The secure element (e.g., 115) is a hardware component (e.g., a secure microcontroller chip) configured to securely store data or algorithms such that the device cannot access the securely stored data without proper authentication information from a user of the device. Maintaining the securely stored data in a secure element separate from other storage on the device prevents access to the securely stored data even if other storage locations on the device are compromised (e.g., by malicious code or other attempts to compromise information stored on the device). In some examples, the secure element provides (or issues) payment information (e.g., account number and/or transaction-specific dynamic security code). In some examples, the secure element provides (or issues) payment information in response to receiving an authorization, such as user authentication (e.g., fingerprint authentication; password authentication; detecting a double press of a hardware button while the device is in an unlocked state, and optionally while the device is continuously on the user's wrist since the device was unlocked by providing authentication credentials to the device, wherein the device is determined to be continuously present on the user's wrist by periodically checking that the device is in contact with the user's skin). For example, the device detects a fingerprint at a fingerprint sensor of the device (e.g., a fingerprint sensor integrated into a button). The device determines whether the fingerprint is consistent with the enrolled fingerprint. Upon determining that the fingerprint is consistent with the enrolled fingerprint, the secure element provides (or issues) payment information. Upon determining that the fingerprint does not correspond to the enrolled fingerprint, the secure element foregoes providing (or issuing) the payment information.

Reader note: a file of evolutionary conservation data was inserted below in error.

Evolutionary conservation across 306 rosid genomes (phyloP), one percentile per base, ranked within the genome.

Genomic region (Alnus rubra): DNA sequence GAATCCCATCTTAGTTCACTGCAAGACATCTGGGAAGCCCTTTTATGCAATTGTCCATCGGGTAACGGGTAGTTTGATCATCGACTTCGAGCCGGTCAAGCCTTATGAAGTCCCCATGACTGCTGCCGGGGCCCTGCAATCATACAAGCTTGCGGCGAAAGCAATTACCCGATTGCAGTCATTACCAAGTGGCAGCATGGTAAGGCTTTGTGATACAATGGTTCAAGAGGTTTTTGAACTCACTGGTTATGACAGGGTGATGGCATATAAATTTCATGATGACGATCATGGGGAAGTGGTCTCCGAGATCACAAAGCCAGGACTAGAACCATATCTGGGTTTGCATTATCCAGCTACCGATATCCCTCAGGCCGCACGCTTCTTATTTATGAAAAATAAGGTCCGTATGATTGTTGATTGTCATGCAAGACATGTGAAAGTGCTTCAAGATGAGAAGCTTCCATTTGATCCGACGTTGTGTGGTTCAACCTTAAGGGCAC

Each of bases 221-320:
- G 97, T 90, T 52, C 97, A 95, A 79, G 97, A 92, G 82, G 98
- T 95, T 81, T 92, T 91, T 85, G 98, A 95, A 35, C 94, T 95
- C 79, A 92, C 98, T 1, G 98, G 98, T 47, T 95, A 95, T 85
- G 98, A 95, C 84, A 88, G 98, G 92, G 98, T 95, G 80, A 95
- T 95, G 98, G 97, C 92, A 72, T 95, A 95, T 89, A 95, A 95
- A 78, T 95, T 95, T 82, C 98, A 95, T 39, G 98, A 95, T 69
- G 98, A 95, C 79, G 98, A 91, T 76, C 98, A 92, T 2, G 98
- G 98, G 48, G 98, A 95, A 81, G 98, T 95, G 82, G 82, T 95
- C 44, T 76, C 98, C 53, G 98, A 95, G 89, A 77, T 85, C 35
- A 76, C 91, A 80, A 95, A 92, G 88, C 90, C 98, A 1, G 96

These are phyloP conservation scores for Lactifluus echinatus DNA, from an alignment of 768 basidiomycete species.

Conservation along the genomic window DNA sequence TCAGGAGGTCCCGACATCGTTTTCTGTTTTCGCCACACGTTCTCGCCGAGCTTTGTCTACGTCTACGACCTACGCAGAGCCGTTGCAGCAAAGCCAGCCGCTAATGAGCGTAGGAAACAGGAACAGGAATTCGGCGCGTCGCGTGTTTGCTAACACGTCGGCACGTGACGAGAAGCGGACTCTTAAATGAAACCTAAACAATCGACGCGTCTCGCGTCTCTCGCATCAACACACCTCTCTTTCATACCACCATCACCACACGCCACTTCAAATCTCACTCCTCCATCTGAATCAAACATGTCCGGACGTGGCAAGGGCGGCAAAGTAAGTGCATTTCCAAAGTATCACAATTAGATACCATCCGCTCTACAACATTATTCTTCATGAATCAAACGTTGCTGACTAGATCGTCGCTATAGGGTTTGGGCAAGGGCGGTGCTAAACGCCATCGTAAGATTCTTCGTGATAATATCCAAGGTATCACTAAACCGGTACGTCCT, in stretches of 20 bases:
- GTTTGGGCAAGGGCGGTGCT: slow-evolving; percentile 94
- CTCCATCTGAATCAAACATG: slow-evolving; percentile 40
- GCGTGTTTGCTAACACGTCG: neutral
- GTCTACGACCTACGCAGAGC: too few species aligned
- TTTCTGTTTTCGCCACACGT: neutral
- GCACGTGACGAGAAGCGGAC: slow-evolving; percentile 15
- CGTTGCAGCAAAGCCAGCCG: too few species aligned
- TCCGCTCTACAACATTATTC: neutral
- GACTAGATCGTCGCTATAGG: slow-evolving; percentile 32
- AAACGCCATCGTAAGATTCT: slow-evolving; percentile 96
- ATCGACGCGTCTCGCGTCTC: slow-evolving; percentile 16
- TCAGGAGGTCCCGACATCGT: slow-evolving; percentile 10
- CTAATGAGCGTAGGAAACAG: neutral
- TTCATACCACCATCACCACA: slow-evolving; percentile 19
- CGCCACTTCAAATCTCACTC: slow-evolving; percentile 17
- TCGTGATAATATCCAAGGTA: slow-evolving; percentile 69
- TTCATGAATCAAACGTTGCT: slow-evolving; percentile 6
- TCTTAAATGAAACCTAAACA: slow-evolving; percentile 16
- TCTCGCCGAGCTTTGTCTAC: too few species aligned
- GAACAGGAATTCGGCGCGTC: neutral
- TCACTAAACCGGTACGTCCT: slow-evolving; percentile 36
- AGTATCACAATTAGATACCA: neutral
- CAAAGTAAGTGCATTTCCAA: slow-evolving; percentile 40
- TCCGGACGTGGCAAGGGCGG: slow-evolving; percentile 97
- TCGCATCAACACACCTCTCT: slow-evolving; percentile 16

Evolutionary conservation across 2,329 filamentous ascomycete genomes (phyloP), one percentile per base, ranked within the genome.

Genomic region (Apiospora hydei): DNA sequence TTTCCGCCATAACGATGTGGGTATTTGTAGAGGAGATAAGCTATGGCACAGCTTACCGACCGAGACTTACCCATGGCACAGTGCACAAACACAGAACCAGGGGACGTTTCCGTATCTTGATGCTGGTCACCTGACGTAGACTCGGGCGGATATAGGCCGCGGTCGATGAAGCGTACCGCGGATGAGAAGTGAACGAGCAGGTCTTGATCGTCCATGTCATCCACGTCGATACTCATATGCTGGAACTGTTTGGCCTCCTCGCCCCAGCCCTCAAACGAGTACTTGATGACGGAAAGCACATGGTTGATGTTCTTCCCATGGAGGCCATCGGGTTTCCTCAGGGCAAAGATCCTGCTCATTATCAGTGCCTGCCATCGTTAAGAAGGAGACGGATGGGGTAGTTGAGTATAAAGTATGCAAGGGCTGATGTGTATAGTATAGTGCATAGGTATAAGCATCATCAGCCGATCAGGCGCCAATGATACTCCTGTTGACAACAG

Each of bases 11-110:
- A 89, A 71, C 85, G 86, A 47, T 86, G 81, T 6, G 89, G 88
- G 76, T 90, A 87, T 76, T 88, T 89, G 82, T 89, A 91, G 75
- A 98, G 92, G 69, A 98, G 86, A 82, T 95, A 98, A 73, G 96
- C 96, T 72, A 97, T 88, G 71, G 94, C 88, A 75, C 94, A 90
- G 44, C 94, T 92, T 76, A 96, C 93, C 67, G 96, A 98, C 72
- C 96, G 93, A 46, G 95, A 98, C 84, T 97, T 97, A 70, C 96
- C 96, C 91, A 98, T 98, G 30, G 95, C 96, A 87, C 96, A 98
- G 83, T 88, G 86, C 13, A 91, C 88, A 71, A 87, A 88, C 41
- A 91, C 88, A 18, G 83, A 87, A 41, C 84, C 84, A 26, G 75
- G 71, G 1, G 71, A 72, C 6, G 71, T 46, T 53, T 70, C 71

Further details regarding security elements and related technology are described in the following patent applications: U.S. patent application Ser. No.61/912,727 entitled "PROVISION AND AUTHENTICATION CRDENTIALS ON AN ELECTRONICDEC EVICE" filed ON 6.12.2013; U.S. patent application Ser. No.62/004,182 entitled "ONLINEPAYMENTS USE A SECURE ELEMENT OF AN ELECTRONIC DEVICE" filed on 28.5.2014; U.S. patent application Ser. No. 61/899,737 entitled "USE BIOAUTHENTATION IN NEAR-FIELD-COMMUNICATION TRANSACTIONS" filed on 4.11.2013; U.S. patent application serial No.61/905,035 entitled "GENERATING TRANSACTION IDENTIFIERS" filed on 15.11.2013; U.S. patent application Ser. No.62/004,837 entitled "METHODS FOR MANAGING PAYMENT APPLETS ON SYSTEM TO CONNECT MOBILE PAYMENT TRANSACTIONS", filed 5/29/2014; U.S. patent application Ser. No.62/004,832 entitled "METHOD FOR USE A RANDOMAUTHORIZATION NUMBER TO PROVIDE ENHANCED SECURITY FOR A SECURE ELEMENT", filed 5/29/2014; and U.S. patent application Ser. No.62/004,338 entitled "USER DEVICE search algorithm IN transport vision ELEMENT DETECTION algorithm INPUT" filed 5/29/2014; these applications are hereby incorporated by reference in their entirety.